Cookie policy notice

By continuing to use this site you agree to our cookies policy below:
Since 26 May 2011, the law now states that cookies on websites can ony be used with your specific consent. Cookies allow us to ensure that you enjoy the best browsing experience.

This site is intended for health professionals only

At the heart of general practice since 1960

How should I manage cervical polyps?

Q - What is the best way to manage cervical polyps noted incidentally at routine smear tests?

A - Cervical polyp is a relatively common finding in women having a routine smear test. If the polyp is small, the GP should remove it and send it for histology. The vast majority of these polyps are benign and only 1.7 per cent are malignant.

Cervical polyps are also associated with the presence of endometrial polyps in 27 per cent of cases. This incidence is much higher (57 per cent) in postmenopausal women and lower (8 per cent) in women taking the combined oral contraceptive pill. Therefore, a further investigation with ultrasound scan and/or hysteroscopy is necessary, especially in postmenopausal women presenting with a cervical polyp.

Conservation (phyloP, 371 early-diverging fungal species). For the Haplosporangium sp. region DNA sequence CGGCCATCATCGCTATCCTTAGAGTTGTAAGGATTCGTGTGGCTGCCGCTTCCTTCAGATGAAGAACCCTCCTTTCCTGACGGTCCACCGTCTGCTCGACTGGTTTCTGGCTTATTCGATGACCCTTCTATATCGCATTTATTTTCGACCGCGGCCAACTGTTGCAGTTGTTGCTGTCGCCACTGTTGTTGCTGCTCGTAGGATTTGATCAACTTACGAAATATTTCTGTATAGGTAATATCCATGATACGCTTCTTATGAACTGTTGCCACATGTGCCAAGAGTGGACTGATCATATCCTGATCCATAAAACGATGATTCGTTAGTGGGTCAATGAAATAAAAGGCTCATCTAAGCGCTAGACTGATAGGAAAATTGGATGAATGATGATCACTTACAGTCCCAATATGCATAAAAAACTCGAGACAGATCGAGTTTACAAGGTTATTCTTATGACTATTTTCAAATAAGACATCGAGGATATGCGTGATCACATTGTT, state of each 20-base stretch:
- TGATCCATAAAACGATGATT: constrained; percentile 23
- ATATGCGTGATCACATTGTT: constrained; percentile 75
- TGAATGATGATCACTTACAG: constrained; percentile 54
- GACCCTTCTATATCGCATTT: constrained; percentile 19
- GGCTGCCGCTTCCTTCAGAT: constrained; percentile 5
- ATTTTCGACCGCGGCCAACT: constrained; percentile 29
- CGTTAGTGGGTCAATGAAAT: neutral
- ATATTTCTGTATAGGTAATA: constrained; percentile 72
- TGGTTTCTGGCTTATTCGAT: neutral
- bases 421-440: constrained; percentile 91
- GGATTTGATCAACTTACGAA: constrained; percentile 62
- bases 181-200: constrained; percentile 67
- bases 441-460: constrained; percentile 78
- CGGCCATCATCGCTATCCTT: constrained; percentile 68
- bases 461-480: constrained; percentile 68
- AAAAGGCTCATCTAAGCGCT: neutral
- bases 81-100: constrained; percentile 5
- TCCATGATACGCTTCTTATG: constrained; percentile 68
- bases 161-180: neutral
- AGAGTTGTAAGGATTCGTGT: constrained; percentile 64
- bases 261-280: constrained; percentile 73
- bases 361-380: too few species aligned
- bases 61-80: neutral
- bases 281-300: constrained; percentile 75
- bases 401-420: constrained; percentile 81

If the polyp is larger than 1cm diameter or if the above investigations (histology, ultrasound) are not available, patient should be referred to a gynaecologist.

In summary, cervical polyps noted incidentally at routine smear tests must be removed and sent for histology to rule out malignancy. Further assessment of the endometrial cavity by ultrasound scan or hysteroscopy is necessary.

Mr Narendra Pisal and

Dr M Sindos, Department of Women's Health, Whittington Hospital, London

Rate this article 

Click to rate

  • 1 star out of 5
  • 2 stars out of 5
  • 3 stars out of 5
  • 4 stars out of 5
  • 5 stars out of 5

0 out of 5 stars

Have your say